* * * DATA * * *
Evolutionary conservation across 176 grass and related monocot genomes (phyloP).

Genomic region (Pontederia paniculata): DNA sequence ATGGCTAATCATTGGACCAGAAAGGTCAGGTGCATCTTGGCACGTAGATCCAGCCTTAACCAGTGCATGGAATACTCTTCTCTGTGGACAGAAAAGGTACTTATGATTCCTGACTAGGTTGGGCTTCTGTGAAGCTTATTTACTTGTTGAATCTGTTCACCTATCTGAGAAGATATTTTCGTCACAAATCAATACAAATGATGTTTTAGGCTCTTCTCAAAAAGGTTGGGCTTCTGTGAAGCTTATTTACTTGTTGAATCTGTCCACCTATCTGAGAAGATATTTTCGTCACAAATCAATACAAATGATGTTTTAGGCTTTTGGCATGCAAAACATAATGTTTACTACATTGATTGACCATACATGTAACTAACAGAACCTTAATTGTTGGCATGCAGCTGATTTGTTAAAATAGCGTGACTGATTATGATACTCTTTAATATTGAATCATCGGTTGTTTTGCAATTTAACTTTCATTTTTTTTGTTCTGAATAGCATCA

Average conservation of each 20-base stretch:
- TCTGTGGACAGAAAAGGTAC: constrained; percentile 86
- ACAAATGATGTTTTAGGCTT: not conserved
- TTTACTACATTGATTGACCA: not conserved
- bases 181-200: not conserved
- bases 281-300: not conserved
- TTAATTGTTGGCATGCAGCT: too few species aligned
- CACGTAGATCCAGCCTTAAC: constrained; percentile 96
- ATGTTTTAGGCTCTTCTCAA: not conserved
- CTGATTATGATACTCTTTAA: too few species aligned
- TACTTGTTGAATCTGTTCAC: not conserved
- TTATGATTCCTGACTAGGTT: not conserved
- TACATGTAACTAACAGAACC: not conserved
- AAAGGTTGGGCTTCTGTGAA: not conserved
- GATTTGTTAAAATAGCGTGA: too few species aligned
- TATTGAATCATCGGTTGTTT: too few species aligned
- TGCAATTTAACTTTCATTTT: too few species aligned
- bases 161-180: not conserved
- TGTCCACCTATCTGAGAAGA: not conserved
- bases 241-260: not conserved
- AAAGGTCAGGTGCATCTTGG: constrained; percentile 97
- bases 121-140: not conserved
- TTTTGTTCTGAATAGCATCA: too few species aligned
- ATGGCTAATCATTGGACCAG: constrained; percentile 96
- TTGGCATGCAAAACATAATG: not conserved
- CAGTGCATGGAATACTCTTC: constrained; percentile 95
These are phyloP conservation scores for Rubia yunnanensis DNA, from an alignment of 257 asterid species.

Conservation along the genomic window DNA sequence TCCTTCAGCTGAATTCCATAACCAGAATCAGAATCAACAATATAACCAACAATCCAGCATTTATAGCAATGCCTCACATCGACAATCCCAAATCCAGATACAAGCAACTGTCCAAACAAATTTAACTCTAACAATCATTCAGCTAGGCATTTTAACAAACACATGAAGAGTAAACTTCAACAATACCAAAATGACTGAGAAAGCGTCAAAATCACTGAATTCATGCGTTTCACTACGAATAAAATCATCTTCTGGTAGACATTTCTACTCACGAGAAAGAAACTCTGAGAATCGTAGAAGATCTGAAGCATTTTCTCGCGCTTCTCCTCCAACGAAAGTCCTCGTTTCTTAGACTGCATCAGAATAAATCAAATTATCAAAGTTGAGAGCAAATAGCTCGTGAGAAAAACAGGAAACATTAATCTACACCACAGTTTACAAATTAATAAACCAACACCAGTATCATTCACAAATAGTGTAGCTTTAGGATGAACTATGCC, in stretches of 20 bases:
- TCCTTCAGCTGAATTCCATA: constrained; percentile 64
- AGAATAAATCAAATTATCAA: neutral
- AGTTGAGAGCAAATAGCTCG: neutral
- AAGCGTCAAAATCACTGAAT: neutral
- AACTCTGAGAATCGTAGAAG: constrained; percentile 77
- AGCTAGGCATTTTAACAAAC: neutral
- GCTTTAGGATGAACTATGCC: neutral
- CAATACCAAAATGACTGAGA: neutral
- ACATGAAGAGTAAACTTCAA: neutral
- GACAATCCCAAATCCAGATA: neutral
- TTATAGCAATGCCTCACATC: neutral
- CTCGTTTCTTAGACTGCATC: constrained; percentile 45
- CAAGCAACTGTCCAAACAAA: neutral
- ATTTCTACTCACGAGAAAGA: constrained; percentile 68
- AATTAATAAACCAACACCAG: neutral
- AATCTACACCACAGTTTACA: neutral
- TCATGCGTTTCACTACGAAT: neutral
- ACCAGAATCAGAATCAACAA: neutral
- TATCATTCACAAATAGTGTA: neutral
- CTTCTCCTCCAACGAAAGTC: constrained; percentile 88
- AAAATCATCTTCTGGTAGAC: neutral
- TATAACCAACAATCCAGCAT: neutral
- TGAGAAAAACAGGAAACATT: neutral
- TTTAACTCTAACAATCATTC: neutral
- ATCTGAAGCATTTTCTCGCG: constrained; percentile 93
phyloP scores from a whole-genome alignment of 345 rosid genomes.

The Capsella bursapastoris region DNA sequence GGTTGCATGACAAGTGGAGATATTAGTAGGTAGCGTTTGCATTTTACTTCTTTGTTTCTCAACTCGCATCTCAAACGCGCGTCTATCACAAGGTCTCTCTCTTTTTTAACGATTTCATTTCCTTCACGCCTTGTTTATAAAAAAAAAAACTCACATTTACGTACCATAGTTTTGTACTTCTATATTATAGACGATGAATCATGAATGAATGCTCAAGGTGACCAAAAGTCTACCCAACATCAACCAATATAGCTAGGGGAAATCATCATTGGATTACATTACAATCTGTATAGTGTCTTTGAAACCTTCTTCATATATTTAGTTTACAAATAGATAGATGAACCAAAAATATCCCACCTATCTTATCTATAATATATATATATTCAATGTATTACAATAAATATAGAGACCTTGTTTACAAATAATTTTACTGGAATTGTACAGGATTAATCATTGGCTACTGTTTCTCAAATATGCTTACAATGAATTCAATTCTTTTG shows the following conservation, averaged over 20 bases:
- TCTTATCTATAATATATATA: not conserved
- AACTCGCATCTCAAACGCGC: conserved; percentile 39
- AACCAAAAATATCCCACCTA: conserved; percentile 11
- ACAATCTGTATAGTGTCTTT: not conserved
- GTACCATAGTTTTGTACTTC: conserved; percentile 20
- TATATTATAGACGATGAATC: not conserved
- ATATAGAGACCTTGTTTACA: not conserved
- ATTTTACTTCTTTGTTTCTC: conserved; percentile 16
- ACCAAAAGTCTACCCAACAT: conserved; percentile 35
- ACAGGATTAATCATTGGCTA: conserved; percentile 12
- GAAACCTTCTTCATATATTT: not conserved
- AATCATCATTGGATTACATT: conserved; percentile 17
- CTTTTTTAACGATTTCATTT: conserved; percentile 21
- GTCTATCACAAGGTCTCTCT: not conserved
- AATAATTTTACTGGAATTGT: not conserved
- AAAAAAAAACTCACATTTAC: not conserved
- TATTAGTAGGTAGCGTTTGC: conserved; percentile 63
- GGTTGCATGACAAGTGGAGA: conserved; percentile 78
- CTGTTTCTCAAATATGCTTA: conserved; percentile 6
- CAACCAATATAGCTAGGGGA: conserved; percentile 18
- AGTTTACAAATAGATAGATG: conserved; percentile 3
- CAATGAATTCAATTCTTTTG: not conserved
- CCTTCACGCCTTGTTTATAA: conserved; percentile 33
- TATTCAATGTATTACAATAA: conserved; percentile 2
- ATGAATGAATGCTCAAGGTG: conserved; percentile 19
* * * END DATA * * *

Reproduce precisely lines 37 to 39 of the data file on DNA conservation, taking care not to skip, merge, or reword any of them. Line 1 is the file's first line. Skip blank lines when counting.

- GCTTTAGGATGAACTATGCC: neutral
- CAATACCAAAATGACTGAGA: neutral
- ACATGAAGAGTAAACTTCAA: neutral